It was the best of the times. It was the most challenging of times. It was the age of togetherness. It was the age when we wanted to escape alone to an experimental colony on Mars with a bad book and a good bottle of wine. Yes, it was summer. Actually, it IS summer. And for many families with children who struggle with medical concerns, summer is a time of togetherness and memory-making…and of being completely overwhelmed. This season, in addition to doing your best for your family, don’t forget to take time to do what’s best for YOU. Conscious self-care can make the difference between thriving and barely surviving during the summer months. And here’s the thing: studies have shown that taking care of yourself is one of the best ways to take care of your medically-challenged child. By making yourself functional and happy, you can offer more compassionate, more energetic care to your child who needs you.

Here are some ideas to help you take care of YOU, even in the midst of managing summer activity and care schedules.

1. Share Care With Other Families

You are not alone. It can be challenging to share childcare with families whose children don’t have the same needs and restrictions as your kids. But there are undoubtedly other families who understand the need for carefully shaped experiences. It may seem like a lot to manage another child along with your own. But by doing so, you may also earn some much-needed time absolutely by yourself. Look online for parent support communities in your area, or comment on this post to find parents in your area that may be willing to share care.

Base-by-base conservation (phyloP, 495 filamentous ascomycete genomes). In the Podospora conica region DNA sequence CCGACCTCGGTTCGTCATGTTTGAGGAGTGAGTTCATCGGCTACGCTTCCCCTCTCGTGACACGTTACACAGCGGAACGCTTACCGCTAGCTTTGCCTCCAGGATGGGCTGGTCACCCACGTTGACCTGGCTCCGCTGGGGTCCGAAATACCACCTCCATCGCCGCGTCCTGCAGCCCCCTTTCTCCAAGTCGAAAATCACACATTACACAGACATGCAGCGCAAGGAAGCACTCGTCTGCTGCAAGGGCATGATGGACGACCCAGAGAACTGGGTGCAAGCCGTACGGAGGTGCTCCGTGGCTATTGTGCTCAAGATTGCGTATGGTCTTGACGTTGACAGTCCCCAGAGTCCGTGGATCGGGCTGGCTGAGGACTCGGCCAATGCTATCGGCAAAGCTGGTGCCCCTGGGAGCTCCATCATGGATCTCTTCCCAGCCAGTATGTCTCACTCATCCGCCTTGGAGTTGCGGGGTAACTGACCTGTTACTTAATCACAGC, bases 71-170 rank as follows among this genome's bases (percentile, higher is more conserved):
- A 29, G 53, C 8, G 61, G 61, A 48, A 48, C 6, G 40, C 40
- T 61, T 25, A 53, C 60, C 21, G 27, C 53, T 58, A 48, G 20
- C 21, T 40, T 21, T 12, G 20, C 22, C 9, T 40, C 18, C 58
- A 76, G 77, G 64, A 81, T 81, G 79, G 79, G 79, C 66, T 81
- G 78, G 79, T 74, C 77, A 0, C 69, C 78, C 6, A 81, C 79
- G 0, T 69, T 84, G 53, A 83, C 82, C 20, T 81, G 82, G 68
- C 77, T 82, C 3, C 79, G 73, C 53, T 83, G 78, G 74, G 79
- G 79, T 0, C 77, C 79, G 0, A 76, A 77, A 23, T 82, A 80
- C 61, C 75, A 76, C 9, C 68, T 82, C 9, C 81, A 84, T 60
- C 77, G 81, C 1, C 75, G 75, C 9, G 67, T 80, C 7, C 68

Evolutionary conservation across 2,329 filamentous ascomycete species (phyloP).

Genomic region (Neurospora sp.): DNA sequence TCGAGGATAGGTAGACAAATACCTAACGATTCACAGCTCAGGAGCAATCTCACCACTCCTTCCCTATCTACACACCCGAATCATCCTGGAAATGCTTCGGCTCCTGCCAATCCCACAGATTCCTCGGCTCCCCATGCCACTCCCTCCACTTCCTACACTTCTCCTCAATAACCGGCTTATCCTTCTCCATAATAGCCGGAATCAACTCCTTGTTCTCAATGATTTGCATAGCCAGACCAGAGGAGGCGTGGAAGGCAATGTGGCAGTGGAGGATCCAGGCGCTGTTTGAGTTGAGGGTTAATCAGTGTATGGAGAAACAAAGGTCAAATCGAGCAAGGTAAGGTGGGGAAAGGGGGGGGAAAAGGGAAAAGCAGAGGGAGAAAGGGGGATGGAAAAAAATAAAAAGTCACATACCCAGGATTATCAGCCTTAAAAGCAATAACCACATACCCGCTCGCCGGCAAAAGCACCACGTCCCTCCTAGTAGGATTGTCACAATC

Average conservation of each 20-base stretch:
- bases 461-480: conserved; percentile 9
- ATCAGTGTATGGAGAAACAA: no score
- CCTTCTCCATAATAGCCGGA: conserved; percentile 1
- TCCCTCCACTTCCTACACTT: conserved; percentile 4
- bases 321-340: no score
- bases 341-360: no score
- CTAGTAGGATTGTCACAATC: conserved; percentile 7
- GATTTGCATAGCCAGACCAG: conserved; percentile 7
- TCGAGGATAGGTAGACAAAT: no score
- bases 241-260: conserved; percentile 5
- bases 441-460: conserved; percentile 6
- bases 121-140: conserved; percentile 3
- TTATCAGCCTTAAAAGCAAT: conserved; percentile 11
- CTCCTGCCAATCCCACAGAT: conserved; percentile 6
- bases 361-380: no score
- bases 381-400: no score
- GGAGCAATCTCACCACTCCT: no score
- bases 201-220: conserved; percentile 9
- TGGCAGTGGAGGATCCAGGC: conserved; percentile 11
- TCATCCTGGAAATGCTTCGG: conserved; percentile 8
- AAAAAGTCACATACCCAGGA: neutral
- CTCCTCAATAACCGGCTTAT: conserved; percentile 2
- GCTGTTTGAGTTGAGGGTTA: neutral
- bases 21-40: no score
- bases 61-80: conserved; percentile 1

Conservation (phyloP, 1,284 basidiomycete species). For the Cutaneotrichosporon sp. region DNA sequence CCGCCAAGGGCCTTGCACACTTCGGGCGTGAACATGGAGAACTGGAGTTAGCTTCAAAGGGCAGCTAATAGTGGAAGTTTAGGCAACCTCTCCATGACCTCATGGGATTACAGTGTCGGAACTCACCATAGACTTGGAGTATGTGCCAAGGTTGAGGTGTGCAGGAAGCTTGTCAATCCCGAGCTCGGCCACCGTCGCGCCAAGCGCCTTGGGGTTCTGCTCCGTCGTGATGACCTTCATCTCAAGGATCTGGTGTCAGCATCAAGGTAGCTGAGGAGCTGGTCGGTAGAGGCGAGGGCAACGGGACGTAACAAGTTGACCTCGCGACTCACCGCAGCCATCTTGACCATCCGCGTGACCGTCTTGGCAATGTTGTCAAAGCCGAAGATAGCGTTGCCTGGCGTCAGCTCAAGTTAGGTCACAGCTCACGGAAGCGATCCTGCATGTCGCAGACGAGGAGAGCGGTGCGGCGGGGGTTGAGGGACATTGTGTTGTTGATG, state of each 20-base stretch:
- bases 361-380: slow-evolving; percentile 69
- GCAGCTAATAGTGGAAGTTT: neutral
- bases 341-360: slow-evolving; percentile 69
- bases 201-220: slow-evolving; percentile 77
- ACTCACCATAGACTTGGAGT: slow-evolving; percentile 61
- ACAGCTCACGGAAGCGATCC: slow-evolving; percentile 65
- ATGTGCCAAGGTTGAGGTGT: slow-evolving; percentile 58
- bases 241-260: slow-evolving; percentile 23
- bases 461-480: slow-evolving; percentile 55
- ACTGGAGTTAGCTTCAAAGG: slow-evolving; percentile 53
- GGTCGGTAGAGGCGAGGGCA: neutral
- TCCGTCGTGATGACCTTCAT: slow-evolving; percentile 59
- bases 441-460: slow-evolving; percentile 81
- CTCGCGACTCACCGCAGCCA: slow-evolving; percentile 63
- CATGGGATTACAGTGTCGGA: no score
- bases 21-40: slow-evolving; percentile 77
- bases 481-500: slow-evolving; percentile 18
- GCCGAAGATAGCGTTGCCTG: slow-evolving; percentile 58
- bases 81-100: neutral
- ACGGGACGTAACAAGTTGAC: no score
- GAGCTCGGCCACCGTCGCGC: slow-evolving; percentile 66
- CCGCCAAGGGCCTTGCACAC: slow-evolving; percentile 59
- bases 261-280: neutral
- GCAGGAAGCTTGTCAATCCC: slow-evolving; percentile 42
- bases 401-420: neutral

2. Define Your Time Off

I used to do a lot of backpacking and one of the tricks was never to carry a gigantic pack — if you HAVE a big pack, you will FILL it. In the case of your time during summer, if you HAVE time, you know that your will end up spending it managing your family’s needs. Of course, it very well may be necessary for you to be hands-on with your medically-challenged child. But try working with your support team to define at least 30 minutes a day that you will be completely unavailable. By “shrinking the size of your backpack” you can help to ensure that your time won’t suddenly end up overfull every minute of the day.

3. Find Activities That You Enjoy, Too

Maybe you love everything that your child does. But for most of us, it can take significant exploration to discover activities that you can enjoy together. And it’s hard work to try new activities! Still, by pushing through the difficulty of finding and managing new experiences, you will eventually find summer activities that you can enjoy, too. Maybe it’s a board game, card game or puzzle. Or music, art or craft activities. Or maybe it’s an activity your child can enjoy while you are able to be with people that you like. Finding recreation for your child that is recreation for you, too, can make the summer much more enjoyable for you both.

Believe me, it can be hard to imagine how you will make it through 14 hours of care during a long, summer day. It’s easy to end up isolated and unhappy. But by taking initiative and drawing boundaries, you can make “long” days into “productive” days in which both you and your kids can make summer memories to last a lifetime.

Kristi Pikiewicz
Dr. Pikiewicz earned her PhD in Clinical Psychology at Pacifica Graduate Institute in Carpinteria, CA. She completed pre-doctoral training at the Nan Tolbert Nurturing Center in Ojai, CA, and her post-doctoral internship at the Boulder Institute for Psychotherapy and Research. At both sites, Dr. Pikiewicz worked with a range of adult, adolescent and child clients in individual, couple, family and group settings. She also holds a B.S. in environmental science from Allegheny College and a teaching credential from Western Washington University.
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